How to find new species for St. EustatiusPosted on 26-10-2015 by Employees of the Dutch Mammal Society: Sil Westra, Wesley Overman, Ellen van Norren 13 october 2015
Many introduced or domestic mammals live on the island of St. Eustatius (Statia): black rats, goats, cats, dogs, cows, chickens and pigs. Very little indiginous species are present or remain.
On the island once lived the Nevis rice rat, but historically there are no endemic monkeys, mice or other small mammals present. In a way it is logical, because the island is very small and far away from the main land, and the island was once created by volcanoes in the ocean: it is difficult or impossible to reach. The mammals that did manage reach the island are bats and marine mammals.
If you are a bat on Statia, your first problem is to get drinking water. There is very little fresh open water, so when you wake up at 18pm, your first concern is to get to a swimming pool. There we were, catching bats with mistnets. Most bats we caught were small insect-eating bats molussus molussus. Because they have a long tail they very much look like flying shrews. We also caught some bigger fruit-eating bats and glued a tiny transmitter on their back. With a radio receiver we van track these fruitbats to find their roostsites during the day.
The bats that we caught were measured (fore arm and head-body), and weighed. We also determined the sexe, and whether it was an adult or juvenile. After that, DNA was taken, photos were taken and they were examined on parasites. Especially, we were keen on recording the sounds that the bats produce to communicate and for echo-location.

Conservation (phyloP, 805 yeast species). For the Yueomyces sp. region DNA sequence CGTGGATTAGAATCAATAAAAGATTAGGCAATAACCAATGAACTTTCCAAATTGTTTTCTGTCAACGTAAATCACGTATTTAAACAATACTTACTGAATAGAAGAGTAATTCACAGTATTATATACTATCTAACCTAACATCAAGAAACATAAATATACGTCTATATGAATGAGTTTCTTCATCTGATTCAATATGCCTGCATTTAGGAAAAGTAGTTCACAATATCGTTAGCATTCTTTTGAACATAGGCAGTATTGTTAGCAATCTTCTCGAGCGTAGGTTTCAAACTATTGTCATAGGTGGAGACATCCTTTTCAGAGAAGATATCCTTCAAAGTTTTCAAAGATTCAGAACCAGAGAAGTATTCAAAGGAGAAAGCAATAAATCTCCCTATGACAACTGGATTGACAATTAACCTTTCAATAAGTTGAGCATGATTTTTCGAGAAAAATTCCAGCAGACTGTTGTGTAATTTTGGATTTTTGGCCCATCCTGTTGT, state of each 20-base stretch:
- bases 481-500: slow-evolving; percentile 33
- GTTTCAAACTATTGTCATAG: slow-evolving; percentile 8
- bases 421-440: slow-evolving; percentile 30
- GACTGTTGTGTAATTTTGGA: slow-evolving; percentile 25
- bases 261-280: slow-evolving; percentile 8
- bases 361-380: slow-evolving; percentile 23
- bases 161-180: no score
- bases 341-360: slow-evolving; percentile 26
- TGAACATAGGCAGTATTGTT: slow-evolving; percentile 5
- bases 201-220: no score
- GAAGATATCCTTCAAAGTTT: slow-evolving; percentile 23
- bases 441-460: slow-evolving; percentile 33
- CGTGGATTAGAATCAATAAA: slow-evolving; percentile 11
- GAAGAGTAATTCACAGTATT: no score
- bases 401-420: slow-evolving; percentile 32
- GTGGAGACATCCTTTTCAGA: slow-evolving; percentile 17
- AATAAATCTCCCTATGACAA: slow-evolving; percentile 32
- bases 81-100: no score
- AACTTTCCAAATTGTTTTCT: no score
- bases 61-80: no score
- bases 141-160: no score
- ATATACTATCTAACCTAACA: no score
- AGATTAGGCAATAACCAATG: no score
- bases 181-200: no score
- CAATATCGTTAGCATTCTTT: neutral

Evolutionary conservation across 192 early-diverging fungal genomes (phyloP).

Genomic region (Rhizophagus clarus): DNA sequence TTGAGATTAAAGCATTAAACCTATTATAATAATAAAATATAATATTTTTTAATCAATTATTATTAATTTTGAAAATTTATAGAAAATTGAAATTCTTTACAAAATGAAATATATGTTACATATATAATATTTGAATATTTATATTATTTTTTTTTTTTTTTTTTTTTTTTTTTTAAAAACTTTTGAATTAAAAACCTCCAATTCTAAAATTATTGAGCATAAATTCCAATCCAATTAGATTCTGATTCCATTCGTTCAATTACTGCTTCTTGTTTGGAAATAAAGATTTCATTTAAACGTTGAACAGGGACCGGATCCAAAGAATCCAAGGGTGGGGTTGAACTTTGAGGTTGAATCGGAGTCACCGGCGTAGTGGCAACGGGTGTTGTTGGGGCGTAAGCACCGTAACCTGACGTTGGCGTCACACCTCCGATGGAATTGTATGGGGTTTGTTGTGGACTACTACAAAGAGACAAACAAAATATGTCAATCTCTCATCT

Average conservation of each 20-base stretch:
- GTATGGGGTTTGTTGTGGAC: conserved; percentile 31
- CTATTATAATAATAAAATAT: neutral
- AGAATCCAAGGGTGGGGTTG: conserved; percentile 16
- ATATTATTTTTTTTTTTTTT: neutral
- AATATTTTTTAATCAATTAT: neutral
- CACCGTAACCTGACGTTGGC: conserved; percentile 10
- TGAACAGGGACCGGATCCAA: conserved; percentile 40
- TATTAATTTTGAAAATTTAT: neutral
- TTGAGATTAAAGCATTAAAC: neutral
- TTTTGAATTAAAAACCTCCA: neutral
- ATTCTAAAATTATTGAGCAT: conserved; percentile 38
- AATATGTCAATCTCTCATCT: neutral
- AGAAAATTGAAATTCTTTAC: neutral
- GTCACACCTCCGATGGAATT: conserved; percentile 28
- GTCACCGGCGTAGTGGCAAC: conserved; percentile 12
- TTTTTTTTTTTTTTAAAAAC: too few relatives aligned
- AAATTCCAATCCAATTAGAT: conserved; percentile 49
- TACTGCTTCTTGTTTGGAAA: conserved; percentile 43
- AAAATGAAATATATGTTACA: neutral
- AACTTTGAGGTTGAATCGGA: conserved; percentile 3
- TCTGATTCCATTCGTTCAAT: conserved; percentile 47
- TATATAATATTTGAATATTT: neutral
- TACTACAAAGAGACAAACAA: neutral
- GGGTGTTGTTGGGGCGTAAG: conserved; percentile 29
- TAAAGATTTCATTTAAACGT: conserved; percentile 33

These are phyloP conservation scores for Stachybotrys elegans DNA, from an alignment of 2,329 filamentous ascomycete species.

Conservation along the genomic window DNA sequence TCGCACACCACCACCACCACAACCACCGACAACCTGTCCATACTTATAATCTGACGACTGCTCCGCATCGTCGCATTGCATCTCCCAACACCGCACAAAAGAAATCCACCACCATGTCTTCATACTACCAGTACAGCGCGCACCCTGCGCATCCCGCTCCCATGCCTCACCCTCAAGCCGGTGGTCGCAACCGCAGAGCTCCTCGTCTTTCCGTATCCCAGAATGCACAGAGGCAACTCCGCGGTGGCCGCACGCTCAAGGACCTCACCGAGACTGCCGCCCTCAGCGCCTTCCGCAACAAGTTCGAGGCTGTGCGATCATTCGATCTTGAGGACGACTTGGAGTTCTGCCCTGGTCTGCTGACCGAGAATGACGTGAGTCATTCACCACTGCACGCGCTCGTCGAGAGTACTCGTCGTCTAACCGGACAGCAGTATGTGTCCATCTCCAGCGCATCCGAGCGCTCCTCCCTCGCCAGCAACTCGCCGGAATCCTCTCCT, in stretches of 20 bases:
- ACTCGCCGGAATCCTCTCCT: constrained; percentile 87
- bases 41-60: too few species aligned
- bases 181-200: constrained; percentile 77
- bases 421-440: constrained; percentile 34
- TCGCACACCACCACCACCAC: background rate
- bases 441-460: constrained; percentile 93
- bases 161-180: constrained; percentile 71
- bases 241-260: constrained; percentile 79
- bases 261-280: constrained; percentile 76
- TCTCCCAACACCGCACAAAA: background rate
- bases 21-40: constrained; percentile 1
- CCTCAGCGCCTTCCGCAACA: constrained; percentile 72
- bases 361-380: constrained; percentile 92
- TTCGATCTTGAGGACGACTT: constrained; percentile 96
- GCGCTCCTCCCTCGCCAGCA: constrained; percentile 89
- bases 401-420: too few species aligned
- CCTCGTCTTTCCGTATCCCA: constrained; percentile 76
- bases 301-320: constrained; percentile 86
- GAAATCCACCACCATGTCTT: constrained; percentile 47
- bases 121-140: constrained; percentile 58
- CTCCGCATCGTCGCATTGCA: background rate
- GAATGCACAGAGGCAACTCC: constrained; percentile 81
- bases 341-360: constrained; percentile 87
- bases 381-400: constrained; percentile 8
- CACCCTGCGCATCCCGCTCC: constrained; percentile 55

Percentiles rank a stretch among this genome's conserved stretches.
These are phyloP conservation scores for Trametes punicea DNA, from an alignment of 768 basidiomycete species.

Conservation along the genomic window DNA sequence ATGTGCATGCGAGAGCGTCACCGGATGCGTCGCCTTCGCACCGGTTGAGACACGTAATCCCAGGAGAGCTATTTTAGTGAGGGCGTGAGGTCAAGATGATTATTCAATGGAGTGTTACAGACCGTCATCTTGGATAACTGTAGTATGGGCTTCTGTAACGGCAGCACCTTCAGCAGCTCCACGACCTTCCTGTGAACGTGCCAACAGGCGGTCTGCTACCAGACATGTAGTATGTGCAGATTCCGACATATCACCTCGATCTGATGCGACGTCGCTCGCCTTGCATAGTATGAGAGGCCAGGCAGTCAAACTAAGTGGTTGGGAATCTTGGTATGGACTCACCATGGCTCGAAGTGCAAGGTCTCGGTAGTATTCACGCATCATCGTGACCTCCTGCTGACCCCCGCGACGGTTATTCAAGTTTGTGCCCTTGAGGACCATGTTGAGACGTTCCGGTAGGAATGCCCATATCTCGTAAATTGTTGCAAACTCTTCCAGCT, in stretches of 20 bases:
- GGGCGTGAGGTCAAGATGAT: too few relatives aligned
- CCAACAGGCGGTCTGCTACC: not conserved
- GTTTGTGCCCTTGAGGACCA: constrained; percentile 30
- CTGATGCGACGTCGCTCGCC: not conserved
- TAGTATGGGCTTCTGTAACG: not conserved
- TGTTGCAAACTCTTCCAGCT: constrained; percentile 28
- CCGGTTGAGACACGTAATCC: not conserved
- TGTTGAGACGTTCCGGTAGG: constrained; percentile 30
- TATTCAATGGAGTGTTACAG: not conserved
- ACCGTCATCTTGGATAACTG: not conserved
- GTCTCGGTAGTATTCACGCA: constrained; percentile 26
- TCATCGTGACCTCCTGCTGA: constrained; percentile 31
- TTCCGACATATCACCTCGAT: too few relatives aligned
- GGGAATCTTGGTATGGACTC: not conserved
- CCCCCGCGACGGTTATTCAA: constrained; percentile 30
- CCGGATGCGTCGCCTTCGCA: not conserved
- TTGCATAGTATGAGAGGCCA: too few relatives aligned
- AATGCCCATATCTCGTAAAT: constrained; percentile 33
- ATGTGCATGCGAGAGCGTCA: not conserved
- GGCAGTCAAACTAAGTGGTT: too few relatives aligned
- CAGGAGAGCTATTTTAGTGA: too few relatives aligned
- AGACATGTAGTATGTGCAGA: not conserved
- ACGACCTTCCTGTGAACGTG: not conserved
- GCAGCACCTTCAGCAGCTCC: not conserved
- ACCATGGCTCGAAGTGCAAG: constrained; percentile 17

After some short hours of sleep we woke up early to avoid the heat and hiked to all the remote edges of the island to set up camera traps. Of course we hoped to take photos of the extinct Nevis rice rat, or an unknown species of dormouse, or any other unknown mammal. But all we got so far were hermit crabs, more hermit crabs, dogs, cats, goats and lizards. And a couple times we lucky enough to take a photo of a black rat. The camera traps are triggered by heat and motion and some we additionally put on time lapse mode. So we had photos taken of very 5 minutes for a week for some plots. Very interesting to see what comes along, but apart from the cattle and rats, no mammals.